DATE: Decided November 12, 1997
COURT: United States Court of Appeals, Fourth Circuit (before Wilkinson, Chief Judge, Russell, Circuit Judge, and Boyle, Chief District Judge for the Eastern District of North Carolina, sitting by designation. Opinion by Wilkinson, Chief Judge)
PLAINTIFF: Kenneth M. Zeran (“Zeran”)
DEFENDANT: America Online, Incorporated (“AOL”)
INTERACTIVE COMPUTER SERVICE: “The parties do not dispute that AOL falls within the CDA’s ‘interactive computer service’ definition.”
ORIGINAL PUBLISHER/SPEAKER: An unidentified third party that posted offensive messages on AOL (the parties do not dispute that such third party “fits the definition of an ‘information content provider’”).
CAUSE OF ACTION: “AOL unreasonably delayed in removing defamatory messages posted by an unidentified third party, refused to post retractions of those messages, and failed to screen for similar postings thereafter.” The panel added, however, that “[a]lthough Zeran attempts to artfully plead his claims as ones of negligence, they are indistinguishable from a garden variety defamation action.”
MATERIAL ALLEGATIONS: “[A]n unidentified person posted a message on an AOL bulletin board advertising “Naughty Oklahoma T-Shirts.” The posting described the sale of shirts featuring offensive and tasteless slogans related to . . . the bombing of the Alfred P. Murrah Federal Building in Oklahoma City. Those interested in purchasing the shirts were instructed to call “Ken” at Zeran’s home phone number in Seattle . . . Later that day, Zeran called AOL and informed a company representative of his predicament . . . [t]he next day, an unknown person posted another message advertising additional shirts with new tasteless slogans related to the Oklahoma City bombing. Again, interested buyers were told to call Zeran’s phone number, to ask for “Ken,” and to “please call back if busy” due to high demand. Over the next four days, an unidentified party continued to post messages on AOL’s bulletin board, advertising additional items . . . with still more offensive slogans. During this time period, Zeran called AOL repeatedly . . ..”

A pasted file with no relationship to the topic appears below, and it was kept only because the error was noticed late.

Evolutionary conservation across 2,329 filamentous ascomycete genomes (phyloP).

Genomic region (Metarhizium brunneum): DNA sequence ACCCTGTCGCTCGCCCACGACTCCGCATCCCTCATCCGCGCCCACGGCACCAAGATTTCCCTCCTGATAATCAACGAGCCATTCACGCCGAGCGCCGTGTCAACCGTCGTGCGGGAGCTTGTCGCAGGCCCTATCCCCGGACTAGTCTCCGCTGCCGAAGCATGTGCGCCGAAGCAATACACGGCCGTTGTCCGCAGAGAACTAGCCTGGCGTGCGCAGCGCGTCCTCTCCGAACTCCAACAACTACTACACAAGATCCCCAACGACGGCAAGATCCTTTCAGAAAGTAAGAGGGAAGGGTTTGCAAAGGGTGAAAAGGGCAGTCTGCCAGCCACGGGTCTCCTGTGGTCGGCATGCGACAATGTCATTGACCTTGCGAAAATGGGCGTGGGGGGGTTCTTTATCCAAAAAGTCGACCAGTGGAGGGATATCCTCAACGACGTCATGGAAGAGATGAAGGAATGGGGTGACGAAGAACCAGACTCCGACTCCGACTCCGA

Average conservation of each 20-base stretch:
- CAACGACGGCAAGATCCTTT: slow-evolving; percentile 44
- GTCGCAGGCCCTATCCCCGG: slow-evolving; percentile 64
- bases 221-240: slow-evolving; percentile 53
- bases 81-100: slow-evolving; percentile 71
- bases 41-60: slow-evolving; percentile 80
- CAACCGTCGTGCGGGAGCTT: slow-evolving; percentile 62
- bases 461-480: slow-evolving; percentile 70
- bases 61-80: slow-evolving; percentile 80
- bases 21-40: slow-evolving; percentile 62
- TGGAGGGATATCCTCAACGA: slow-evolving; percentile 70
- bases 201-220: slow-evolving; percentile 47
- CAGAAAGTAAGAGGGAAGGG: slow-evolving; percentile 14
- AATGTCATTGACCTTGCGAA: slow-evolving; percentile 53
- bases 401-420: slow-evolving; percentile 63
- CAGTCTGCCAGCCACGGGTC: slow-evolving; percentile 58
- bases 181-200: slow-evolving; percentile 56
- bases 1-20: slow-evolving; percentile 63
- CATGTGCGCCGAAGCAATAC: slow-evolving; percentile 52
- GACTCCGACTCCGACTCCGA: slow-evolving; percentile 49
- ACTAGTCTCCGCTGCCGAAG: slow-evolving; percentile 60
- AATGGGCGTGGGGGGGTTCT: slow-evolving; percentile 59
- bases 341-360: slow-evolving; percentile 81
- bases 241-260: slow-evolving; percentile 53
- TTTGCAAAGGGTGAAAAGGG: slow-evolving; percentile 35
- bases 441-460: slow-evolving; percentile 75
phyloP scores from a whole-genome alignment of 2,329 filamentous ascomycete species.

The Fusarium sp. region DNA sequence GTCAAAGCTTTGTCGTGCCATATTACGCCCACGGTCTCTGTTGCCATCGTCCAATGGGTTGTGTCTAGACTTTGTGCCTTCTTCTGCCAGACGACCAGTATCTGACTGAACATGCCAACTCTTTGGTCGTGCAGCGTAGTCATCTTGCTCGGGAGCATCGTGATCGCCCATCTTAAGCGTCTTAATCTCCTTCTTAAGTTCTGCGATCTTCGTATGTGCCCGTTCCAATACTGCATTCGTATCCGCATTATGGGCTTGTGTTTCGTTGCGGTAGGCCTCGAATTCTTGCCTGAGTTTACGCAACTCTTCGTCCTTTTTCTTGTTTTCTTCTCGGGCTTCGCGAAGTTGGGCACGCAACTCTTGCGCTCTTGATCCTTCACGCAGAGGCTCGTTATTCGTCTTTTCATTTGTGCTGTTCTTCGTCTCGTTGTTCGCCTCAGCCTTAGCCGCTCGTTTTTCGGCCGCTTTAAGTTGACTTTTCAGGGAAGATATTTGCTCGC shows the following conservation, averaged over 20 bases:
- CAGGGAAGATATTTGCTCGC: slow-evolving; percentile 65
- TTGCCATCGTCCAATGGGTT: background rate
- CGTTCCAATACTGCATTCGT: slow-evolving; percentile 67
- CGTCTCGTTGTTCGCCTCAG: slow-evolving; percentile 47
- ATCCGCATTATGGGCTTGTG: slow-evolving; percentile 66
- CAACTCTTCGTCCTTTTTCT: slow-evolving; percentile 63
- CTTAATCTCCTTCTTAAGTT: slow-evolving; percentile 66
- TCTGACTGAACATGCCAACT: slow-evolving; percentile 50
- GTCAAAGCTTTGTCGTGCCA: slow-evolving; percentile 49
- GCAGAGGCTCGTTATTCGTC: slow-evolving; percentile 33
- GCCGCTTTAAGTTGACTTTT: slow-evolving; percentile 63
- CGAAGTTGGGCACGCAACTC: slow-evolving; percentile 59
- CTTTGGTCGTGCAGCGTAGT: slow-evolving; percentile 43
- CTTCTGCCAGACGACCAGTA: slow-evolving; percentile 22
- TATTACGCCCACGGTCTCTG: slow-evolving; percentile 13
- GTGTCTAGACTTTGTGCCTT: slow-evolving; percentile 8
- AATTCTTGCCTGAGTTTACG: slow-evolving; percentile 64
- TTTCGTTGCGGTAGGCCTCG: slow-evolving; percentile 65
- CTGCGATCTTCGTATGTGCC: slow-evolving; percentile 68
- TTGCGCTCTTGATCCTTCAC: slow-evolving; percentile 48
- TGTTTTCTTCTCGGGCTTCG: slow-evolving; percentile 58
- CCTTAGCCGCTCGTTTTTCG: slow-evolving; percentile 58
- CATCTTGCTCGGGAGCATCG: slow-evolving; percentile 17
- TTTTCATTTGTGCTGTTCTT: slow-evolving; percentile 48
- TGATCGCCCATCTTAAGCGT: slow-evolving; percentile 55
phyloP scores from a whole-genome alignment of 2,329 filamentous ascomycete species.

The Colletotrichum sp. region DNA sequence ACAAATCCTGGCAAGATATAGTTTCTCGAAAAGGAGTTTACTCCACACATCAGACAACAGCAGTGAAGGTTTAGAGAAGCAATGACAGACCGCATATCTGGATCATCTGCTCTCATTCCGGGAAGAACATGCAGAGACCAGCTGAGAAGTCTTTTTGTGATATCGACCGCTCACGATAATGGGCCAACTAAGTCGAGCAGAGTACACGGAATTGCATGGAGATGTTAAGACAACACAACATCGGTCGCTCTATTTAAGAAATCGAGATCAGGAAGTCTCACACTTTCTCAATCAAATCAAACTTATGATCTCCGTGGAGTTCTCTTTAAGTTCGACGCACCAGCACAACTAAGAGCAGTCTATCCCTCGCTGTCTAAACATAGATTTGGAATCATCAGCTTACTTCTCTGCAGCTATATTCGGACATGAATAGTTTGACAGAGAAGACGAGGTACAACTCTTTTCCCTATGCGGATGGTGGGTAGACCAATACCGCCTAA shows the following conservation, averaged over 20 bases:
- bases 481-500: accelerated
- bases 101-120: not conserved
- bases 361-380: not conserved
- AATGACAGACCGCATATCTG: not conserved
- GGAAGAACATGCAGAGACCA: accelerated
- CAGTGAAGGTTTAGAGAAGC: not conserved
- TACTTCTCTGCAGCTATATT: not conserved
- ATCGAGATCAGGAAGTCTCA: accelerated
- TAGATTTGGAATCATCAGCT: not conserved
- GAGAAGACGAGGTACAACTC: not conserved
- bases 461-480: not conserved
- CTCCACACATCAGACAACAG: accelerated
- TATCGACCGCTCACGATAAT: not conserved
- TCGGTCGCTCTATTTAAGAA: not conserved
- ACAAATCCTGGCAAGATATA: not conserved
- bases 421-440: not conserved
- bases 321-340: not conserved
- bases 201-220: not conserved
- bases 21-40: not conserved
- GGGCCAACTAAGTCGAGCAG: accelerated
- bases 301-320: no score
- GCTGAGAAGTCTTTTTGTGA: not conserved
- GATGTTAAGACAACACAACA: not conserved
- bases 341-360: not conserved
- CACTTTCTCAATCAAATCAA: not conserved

PROCEDURAL HISTORY: AOL answered Zeran’s complaint and interposed 47 U.S.C. §230 as an affirmative defense. AOL’s motion for judgment on the pleadings was granted by Judge T.S. Ellis, III (E.D. Va), and Zeran appealed.
PROCEDURAL ACTION TAKEN HERE: Affirmed.
OUTCOME: Section 230 “plainly immunizes computer service providers like AOL from liability for information that originates with third parties.” By its “plain language,” §230, an exercise of Congress’ commerce power, “creates a federal immunity to any cause of action that would make service providers liable for information originating with a third-party user of the service. Specifically, §230 precludes courts from entertaining claims that would place a computer service provider in a publisher’s role. Thus, lawsuits seeking to hold a service provider liable for its exercise of a publisher’s traditional editorial functions-such as deciding whether to publish, withdraw, postpone or alter content-are barred.” More succinctly put, “§230 forbids the imposition of publisher liability on a service provider for the exercise of its editorial and self-regulatory functions.”
OPINION: The panel considered the purposes for enacting §230, a practical consideration, and Zeran’s arguments regarding (i) distributor liability, (ii) notice, and (iii) the common law in reaching its unanimous decision.
Purposes of §230 immunity. Express findings and policy statements contained in §230 demonstrate that it was enacted, in part, to keep government interference in Internet communications to a minimum and to encourage service providers to self-regulate the dissemination of offensive material over their services.
Practical consideration. The panel noted that “[i]t would be impossible for service providers to screen each of their millions of postings for possible problems.”
Distributor liability. Zeran argued that §230 immunity leaves distributor liability intact. However, “this theory of liability is merely a subset, or a species, of publisher liability, and is therefore also foreclosed by §230.” “Every one who takes part in the publication … is charged with publication. . . [e]ven distributors are considered to be publishers for purposes of defamation law.” Thus AOL is legally considered to be a publisher. Furthermore, AOL “falls squarely within [the] traditional definition of a publisher,” and “Zeran’s complaint treats AOL as a publisher.”
Notice. “The simple fact of notice surely cannot transform one from an original publisher to a distributor in the eyes of the law. To the contrary, once a computer service provider receives notice of a potentially defamatory posting, it is thrust into the role of a traditional publisher . . . [and] must decide whether to publish, edit, or withdraw the posting.” Furthermore, “notice-based liability for interactive computer service providers would provide third parties with a no-cost means to create the basis for future lawsuits.” “Because the probable effects of distributor liability on the vigor of Internet speech and on service provider self-regulation are directly contrary to §230’s statutory purposes, we will not assume that Congress intended to leave liability upon notice intact.”
Common law principles. The panel rejected application of an “interpretive canon favoring retention of common law principles.” “Here, Congress has indeed spoken directly to the issue by employing the legally significant term “publisher,” which has traditionally encompassed distributors and original publishers alike.”